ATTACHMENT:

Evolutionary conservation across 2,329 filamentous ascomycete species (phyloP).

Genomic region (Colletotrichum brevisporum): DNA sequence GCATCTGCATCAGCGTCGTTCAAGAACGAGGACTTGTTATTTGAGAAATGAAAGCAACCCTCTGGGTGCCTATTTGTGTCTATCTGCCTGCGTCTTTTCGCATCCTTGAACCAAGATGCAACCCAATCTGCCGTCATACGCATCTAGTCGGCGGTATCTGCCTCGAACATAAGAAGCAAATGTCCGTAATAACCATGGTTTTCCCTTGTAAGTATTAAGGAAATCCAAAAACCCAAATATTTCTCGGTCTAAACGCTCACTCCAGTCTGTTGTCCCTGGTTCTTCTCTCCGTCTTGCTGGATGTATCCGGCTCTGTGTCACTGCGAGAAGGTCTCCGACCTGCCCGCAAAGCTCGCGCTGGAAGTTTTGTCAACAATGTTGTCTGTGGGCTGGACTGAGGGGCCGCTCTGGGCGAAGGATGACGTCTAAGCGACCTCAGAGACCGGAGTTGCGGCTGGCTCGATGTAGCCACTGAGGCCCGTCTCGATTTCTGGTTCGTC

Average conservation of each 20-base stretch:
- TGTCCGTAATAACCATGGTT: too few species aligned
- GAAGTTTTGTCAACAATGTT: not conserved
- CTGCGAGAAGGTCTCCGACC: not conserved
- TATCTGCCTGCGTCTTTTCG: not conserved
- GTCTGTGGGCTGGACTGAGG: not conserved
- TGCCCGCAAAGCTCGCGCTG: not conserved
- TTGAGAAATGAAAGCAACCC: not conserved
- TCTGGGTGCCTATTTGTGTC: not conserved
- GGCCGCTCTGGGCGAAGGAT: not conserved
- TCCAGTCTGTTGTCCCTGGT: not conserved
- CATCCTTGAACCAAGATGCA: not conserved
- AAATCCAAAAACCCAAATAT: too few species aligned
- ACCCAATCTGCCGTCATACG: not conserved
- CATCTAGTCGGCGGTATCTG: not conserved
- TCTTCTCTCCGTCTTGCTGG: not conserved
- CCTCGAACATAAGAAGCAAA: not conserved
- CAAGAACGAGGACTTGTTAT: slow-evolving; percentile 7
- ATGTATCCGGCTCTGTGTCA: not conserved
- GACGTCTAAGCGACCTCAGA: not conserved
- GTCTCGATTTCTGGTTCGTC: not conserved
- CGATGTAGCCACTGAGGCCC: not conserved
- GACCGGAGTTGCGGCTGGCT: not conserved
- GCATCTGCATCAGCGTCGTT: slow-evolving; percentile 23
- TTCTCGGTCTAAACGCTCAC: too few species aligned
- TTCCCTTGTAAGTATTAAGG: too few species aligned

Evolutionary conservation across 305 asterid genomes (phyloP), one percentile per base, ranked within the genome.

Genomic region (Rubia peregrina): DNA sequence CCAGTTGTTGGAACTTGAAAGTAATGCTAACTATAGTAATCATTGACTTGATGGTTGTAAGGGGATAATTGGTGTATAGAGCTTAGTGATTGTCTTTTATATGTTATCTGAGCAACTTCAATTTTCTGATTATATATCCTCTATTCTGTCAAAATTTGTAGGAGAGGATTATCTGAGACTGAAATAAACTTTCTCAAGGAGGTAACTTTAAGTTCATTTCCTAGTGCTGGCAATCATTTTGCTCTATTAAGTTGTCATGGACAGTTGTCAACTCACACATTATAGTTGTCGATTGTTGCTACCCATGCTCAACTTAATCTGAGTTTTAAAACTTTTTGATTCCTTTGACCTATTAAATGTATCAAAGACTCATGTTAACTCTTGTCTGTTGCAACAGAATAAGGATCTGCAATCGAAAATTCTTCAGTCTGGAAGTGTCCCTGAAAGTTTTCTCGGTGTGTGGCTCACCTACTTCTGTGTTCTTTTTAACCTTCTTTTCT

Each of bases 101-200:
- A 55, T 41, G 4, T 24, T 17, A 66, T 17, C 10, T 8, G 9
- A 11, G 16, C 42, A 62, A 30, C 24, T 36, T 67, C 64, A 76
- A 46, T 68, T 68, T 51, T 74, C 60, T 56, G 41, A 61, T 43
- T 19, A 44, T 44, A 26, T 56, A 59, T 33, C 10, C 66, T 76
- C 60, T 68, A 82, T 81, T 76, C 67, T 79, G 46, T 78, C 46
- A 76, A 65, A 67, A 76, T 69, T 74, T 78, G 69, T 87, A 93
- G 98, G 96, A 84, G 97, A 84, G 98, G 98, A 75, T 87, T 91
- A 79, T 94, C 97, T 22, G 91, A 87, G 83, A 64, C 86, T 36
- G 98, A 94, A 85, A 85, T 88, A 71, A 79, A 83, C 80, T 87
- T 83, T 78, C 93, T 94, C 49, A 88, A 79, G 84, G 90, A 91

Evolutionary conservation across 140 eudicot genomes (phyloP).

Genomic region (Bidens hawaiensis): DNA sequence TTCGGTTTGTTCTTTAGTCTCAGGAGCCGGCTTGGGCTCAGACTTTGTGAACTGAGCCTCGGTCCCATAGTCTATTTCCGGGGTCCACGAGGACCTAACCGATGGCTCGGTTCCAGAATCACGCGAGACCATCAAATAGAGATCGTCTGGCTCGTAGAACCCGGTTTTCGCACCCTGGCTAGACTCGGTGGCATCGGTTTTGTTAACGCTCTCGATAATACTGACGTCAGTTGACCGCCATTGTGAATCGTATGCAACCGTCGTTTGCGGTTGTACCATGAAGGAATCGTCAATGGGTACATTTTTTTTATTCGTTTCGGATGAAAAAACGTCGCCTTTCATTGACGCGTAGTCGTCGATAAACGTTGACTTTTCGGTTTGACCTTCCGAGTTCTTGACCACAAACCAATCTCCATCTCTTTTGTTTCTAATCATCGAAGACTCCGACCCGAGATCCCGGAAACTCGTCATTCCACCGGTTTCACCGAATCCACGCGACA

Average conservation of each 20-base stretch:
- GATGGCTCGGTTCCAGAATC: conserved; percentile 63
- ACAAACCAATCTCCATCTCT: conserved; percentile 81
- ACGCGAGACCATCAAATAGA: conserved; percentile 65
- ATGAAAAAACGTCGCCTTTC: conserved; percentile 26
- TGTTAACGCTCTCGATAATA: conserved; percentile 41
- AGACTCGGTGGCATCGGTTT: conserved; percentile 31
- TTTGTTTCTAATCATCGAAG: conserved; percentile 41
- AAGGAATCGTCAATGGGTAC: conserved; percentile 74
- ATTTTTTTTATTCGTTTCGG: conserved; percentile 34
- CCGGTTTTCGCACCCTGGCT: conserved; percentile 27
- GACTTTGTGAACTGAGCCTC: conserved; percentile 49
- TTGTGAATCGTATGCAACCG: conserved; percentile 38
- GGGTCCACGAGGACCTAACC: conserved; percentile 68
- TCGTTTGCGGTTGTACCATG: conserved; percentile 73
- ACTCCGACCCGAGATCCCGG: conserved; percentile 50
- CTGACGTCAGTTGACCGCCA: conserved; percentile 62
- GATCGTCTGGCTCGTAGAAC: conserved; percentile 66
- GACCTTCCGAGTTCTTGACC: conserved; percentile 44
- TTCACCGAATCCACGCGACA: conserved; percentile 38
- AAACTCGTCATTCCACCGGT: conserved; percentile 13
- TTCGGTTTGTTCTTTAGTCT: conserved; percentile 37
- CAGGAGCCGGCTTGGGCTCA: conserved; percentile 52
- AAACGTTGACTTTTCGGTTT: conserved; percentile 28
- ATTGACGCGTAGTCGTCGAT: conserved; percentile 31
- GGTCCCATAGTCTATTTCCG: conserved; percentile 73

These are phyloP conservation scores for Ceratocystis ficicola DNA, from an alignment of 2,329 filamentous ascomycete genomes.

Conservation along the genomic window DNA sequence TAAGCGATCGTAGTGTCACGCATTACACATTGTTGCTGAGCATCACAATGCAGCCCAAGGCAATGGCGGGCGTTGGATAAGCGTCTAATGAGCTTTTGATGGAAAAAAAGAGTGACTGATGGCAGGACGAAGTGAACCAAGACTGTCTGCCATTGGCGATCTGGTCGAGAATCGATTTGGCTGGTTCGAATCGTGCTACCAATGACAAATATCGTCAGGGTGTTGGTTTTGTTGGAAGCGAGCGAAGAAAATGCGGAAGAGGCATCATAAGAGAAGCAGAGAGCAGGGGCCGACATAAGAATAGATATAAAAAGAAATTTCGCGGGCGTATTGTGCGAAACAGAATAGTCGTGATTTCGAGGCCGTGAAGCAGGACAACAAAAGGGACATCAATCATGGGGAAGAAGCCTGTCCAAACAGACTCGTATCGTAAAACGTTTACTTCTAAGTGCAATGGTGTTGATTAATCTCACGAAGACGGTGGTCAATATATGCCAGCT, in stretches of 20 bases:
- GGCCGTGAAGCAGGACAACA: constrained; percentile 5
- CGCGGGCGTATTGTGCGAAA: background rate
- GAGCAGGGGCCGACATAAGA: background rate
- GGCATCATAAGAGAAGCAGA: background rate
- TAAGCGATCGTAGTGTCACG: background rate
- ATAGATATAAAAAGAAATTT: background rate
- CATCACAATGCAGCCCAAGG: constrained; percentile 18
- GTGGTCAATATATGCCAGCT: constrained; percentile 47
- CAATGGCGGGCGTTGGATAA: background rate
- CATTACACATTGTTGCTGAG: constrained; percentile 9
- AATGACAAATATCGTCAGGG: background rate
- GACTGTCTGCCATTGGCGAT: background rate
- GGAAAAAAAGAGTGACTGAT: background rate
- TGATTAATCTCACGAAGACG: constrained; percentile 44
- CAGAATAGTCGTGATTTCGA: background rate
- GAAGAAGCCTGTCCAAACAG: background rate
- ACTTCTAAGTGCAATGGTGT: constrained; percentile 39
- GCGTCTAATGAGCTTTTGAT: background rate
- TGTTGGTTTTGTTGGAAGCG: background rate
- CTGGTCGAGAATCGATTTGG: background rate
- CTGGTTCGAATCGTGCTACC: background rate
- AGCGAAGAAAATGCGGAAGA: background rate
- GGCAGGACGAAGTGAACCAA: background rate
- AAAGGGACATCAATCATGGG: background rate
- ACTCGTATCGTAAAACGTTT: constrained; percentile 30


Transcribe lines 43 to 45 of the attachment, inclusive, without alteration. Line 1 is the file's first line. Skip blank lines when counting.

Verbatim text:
Genomic region (Bidens hawaiensis): DNA sequence TTCGGTTTGTTCTTTAGTCTCAGGAGCCGGCTTGGGCTCAGACTTTGTGAACTGAGCCTCGGTCCCATAGTCTATTTCCGGGGTCCACGAGGACCTAACCGATGGCTCGGTTCCAGAATCACGCGAGACCATCAAATAGAGATCGTCTGGCTCGTAGAACCCGGTTTTCGCACCCTGGCTAGACTCGGTGGCATCGGTTTTGTTAACGCTCTCGATAATACTGACGTCAGTTGACCGCCATTGTGAATCGTATGCAACCGTCGTTTGCGGTTGTACCATGAAGGAATCGTCAATGGGTACATTTTTTTTATTCGTTTCGGATGAAAAAACGTCGCCTTTCATTGACGCGTAGTCGTCGATAAACGTTGACTTTTCGGTTTGACCTTCCGAGTTCTTGACCACAAACCAATCTCCATCTCTTTTGTTTCTAATCATCGAAGACTCCGACCCGAGATCCCGGAAACTCGTCATTCCACCGGTTTCACCGAATCCACGCGACA

Average conservation of each 20-base stretch:
- GATGGCTCGGTTCCAGAATC: conserved; percentile 63